Local Banks Hit Gov’t for Giving Contracts to Foreign Banks
As President Nana Akufo-Addo prepares to set up a committee to look into a petition presented by the Association of Indigenous Banks to extend the deadline of the minimum capital requirement, members of the Association are accusing present and past governments of deliberately stifling the growth of local banks.
They argue that governments have consistently overlooked the efforts of local banks and granted huge contracts to foreign banks operating in the country.
This, they claim has put foreign banks in good condition, ahead of local banks, most of whom are struggling to meet the 400 million cedis capital requirement.
The members of the Association made the accusations when they met government at the Jubilee House last week Monday, to present a petition for an extension of the deadline for meeting the capital requirement from December 2018 to December 2022.
Among other issues, the local banks accused governments of giving contracts such as collection of money in key state institutions to foreign banks.
They also pointed out that government is quick in using foreign banks as financial advisers during major projects.
Citing Nigeria as an example to buttress their point, representatives of the local banks argued that Nigeria has deliberately made a policy where a huge percentage of government contracts are awarded to local banks to help them grow, and also help them create jobs.
They maintain that the situation is the opposite in Ghana, where major contracts go to foreign banks.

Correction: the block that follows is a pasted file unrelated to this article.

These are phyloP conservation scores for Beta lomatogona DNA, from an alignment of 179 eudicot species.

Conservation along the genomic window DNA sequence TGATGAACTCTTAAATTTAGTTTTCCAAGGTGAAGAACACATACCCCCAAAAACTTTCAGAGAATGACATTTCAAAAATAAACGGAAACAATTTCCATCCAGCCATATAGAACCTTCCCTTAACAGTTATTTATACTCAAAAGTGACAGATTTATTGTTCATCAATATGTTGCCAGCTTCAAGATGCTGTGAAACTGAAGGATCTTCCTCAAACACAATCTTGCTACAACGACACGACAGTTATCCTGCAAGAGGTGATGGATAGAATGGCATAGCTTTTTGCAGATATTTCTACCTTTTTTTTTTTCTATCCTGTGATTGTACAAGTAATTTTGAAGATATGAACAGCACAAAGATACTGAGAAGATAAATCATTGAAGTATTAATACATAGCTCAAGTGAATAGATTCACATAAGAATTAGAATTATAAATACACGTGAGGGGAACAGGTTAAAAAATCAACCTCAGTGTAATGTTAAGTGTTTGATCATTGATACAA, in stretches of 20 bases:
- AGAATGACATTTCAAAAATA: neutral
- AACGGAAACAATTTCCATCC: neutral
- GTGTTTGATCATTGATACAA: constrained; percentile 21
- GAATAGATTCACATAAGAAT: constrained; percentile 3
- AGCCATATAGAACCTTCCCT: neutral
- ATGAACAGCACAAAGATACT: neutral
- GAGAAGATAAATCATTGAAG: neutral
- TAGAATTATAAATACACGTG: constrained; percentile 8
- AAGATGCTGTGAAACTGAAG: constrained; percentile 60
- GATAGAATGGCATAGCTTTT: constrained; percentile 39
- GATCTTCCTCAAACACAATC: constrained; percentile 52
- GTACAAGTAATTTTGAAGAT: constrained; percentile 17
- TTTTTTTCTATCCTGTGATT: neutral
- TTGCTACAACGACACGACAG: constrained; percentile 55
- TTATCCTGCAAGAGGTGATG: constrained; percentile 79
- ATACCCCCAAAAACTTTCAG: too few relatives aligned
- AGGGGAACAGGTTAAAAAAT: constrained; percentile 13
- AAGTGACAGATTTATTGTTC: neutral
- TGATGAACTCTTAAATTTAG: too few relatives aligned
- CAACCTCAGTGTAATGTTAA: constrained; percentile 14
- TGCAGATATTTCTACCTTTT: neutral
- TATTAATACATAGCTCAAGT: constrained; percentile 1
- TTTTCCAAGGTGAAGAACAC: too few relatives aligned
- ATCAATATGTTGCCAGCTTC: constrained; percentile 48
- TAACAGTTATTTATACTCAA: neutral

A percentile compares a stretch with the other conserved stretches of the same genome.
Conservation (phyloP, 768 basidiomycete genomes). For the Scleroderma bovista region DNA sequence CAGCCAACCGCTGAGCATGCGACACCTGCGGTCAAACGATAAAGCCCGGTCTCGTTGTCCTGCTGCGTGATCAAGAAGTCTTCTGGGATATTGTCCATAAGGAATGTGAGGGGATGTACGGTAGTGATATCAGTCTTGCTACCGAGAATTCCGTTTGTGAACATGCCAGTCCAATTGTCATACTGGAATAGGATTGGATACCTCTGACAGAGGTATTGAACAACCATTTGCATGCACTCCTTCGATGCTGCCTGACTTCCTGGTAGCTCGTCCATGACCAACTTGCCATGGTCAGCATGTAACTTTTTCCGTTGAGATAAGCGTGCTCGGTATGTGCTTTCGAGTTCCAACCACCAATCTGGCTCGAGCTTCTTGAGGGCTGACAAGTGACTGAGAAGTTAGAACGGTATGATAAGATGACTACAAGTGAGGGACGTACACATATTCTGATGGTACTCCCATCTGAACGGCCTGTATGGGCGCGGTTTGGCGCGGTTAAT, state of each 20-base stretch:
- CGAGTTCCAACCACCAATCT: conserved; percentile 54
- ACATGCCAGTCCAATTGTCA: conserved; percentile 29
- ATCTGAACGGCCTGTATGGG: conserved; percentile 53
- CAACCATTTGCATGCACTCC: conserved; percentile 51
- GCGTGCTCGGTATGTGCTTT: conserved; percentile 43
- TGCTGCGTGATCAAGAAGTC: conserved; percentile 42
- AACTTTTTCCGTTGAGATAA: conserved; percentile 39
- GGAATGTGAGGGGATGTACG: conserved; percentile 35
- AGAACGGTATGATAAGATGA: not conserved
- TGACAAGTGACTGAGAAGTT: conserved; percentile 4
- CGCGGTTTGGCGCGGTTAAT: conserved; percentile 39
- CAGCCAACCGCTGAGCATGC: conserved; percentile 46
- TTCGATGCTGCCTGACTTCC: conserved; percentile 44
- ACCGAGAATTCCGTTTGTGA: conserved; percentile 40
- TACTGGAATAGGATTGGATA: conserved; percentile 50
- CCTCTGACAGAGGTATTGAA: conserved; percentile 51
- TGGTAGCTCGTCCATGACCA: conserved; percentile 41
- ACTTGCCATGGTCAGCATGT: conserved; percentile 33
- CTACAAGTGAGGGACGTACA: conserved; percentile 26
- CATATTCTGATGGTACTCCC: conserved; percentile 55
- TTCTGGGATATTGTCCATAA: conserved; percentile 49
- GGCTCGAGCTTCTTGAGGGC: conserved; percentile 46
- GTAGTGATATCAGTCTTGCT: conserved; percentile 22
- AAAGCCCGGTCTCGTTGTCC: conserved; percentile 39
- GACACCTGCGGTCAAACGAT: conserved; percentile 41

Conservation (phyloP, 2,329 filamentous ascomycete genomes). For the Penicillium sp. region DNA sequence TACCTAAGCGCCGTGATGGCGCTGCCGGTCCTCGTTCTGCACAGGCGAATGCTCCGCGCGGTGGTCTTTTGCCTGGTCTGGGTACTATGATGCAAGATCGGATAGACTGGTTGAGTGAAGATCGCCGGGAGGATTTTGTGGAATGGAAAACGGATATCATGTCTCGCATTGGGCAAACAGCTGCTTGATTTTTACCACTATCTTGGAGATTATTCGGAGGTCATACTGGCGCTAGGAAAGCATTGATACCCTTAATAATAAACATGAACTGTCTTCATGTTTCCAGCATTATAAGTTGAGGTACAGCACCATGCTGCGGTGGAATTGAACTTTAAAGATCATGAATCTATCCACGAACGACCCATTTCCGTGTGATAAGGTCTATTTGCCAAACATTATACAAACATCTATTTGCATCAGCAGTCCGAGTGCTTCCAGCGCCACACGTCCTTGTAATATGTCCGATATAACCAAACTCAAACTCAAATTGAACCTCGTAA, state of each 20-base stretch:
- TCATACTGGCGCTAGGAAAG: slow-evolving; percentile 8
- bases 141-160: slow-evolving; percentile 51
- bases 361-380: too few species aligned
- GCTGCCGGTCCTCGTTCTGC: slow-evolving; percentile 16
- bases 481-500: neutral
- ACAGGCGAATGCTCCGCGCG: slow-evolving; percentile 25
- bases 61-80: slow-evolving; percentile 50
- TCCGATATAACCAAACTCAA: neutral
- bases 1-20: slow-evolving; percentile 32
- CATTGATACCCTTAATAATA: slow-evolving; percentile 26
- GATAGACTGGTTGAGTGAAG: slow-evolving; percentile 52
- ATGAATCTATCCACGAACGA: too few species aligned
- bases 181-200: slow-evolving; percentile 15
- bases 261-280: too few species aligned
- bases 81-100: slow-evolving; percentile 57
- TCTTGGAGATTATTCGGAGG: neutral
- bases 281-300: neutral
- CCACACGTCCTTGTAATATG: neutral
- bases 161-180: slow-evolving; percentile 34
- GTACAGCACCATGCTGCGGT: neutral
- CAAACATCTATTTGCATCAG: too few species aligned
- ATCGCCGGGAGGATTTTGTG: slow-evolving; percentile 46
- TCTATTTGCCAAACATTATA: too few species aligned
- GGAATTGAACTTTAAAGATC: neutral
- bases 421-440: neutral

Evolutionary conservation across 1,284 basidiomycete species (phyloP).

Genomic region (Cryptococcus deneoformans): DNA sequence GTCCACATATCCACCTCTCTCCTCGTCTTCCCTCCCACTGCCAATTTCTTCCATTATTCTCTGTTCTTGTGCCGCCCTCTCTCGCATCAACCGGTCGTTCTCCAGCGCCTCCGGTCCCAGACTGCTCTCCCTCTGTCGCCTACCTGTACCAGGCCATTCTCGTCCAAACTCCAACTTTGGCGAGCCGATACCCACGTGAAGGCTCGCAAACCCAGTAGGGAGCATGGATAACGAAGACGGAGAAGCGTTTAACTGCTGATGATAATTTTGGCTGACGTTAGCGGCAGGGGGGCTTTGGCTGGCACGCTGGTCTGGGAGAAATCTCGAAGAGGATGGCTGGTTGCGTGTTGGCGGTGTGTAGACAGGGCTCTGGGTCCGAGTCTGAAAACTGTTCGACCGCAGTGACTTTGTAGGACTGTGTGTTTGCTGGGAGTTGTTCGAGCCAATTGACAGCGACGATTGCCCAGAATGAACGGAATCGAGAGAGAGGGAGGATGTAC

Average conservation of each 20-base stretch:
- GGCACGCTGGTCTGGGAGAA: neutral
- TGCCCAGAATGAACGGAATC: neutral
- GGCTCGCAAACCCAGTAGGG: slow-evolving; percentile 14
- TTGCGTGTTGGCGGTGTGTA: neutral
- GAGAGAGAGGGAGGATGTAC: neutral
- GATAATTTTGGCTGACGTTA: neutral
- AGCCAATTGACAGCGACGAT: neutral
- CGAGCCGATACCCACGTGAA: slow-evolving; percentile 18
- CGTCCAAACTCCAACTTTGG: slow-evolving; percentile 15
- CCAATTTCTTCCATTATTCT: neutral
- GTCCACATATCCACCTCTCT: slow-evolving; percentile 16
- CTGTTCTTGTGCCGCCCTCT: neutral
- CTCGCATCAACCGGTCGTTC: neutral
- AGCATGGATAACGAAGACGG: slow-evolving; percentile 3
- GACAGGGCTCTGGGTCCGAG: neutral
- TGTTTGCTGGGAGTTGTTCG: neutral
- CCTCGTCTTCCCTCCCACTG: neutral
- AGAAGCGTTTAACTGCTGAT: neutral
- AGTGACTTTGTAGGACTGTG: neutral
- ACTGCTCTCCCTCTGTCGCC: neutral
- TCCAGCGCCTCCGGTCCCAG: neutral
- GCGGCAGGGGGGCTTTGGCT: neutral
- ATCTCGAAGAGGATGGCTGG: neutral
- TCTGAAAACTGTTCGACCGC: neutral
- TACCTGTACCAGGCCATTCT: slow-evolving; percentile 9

According to them, these acts have left local banks to struggle for deposits since the government is the biggest spender in the economy.
The local banks also shot down arguments that they must grow their capacity to undertake big-ticket projects.
They stressed that, it is not the business of all banks to undertake big-ticket projects. According to them, banks can always identify specific areas they wish to operate, provided they can make profit.
In addition, they argued that the solution to challenges facing local banks is not to sharply increase the capital requirement in a short period, but to ensure good corporate governance.
Expressing their displeasure in recent happenings in the banking sector, the local banks bemoaned the habit where officials of the central bank and government officials talk down on local banks.
The situation they claim create an impression that local banks are operated by incompetent people.
This they say put local banks in bad light among the public.